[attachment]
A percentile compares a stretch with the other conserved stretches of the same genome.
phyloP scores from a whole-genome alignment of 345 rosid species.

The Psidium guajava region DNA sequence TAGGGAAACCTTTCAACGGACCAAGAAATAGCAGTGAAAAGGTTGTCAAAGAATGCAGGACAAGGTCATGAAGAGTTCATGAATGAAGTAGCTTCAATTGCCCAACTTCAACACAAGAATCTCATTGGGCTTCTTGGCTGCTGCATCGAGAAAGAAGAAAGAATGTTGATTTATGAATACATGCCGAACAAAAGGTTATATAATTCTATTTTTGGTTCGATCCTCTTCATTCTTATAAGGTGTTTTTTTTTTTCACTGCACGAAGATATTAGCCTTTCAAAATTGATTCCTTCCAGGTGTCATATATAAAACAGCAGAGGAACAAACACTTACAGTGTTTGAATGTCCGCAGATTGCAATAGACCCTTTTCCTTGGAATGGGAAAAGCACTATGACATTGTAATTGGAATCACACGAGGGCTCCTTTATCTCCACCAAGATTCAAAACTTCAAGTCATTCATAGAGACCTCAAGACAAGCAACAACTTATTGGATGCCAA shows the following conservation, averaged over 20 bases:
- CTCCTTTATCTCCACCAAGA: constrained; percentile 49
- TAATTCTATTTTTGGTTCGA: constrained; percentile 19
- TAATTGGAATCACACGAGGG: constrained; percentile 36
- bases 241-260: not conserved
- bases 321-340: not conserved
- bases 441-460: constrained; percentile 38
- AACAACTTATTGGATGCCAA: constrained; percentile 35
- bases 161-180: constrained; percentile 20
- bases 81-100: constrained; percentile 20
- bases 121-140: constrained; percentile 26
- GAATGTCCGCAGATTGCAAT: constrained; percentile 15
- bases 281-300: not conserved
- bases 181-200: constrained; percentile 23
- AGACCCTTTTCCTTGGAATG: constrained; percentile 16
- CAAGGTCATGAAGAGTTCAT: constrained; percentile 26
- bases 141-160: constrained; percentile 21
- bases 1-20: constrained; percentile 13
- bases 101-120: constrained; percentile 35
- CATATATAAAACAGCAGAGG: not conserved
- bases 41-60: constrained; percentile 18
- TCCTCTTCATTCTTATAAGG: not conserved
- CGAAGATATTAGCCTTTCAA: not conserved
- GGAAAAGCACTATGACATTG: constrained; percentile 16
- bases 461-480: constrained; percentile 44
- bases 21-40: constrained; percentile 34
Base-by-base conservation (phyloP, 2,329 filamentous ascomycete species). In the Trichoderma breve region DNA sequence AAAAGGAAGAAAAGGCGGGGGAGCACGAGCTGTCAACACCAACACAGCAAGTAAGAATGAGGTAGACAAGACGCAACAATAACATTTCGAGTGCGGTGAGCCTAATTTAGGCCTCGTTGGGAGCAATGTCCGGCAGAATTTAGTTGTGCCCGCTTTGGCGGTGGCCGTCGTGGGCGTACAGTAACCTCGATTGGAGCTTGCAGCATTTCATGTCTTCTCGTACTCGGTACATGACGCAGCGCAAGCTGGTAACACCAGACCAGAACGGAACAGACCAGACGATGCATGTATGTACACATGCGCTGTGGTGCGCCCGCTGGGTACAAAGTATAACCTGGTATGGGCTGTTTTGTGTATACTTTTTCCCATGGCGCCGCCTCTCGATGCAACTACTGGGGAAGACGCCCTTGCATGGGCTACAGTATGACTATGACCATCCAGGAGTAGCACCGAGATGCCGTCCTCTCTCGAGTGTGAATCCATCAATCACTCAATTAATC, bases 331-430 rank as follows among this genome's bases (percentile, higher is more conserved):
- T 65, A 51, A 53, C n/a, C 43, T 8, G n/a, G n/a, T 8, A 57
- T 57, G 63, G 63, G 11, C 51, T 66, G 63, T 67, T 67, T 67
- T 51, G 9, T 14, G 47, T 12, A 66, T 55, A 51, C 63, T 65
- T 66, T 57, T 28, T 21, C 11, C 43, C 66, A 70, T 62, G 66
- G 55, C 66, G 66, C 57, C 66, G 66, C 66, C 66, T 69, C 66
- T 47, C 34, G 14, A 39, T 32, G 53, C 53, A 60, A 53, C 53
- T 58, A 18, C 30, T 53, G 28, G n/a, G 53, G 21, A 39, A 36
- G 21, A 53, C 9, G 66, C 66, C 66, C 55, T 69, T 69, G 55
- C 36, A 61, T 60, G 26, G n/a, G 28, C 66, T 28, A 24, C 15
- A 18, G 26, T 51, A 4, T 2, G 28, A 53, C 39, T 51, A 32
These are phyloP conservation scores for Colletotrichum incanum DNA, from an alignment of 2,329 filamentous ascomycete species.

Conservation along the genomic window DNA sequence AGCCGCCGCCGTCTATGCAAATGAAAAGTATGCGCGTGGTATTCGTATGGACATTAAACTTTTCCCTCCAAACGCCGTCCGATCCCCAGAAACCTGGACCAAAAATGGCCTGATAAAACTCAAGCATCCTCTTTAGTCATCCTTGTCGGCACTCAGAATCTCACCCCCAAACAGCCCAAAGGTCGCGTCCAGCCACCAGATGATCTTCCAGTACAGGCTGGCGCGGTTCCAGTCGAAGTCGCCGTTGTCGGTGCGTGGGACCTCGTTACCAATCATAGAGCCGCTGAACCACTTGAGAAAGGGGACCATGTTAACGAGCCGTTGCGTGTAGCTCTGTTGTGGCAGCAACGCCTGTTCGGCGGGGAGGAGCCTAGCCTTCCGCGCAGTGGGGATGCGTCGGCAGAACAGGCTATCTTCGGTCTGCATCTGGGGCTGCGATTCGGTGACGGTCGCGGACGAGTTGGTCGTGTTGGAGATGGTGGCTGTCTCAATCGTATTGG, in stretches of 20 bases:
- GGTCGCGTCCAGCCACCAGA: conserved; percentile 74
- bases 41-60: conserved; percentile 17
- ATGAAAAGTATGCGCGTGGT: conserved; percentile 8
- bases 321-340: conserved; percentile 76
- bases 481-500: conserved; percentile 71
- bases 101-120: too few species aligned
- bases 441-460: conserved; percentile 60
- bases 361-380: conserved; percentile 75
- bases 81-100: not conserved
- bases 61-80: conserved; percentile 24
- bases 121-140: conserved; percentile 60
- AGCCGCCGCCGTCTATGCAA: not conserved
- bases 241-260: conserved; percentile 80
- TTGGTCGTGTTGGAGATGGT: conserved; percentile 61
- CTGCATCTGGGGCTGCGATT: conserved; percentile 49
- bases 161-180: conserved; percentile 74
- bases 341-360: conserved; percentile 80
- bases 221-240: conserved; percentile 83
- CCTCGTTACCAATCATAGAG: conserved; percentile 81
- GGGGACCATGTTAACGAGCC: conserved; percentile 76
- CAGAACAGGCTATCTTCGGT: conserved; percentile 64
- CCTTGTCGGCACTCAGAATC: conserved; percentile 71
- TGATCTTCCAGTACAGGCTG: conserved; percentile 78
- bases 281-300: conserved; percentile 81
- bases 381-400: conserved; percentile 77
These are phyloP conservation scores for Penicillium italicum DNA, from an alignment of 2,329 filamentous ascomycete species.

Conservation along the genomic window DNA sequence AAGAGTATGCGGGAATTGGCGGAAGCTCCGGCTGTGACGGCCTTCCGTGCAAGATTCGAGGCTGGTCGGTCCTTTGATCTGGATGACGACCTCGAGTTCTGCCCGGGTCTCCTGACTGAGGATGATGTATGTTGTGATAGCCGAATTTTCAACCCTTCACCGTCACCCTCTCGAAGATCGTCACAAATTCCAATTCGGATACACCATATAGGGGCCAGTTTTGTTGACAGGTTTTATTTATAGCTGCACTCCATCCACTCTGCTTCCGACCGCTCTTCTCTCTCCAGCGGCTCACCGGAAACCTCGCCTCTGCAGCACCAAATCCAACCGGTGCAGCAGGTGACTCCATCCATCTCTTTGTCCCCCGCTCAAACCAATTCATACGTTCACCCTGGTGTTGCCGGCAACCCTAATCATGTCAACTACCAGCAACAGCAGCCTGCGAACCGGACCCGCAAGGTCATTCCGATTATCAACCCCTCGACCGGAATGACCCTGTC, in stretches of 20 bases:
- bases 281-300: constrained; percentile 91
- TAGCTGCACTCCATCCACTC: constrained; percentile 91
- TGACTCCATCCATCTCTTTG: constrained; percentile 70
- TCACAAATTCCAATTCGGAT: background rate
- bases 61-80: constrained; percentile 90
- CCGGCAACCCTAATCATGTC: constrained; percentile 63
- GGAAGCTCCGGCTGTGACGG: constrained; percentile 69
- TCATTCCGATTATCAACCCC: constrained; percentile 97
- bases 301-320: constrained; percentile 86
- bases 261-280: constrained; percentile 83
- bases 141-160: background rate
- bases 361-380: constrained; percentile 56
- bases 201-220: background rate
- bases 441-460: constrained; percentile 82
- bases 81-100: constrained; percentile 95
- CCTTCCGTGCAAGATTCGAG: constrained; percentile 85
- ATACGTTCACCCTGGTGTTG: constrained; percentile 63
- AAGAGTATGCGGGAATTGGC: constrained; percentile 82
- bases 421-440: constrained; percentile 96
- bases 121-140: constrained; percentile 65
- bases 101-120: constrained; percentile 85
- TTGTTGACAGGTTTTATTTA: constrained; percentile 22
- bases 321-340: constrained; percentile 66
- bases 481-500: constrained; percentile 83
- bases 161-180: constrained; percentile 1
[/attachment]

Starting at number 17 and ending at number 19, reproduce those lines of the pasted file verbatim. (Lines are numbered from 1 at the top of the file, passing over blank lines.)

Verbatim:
- AGACCCTTTTCCTTGGAATG: constrained; percentile 16
- CAAGGTCATGAAGAGTTCAT: constrained; percentile 26
- bases 141-160: constrained; percentile 21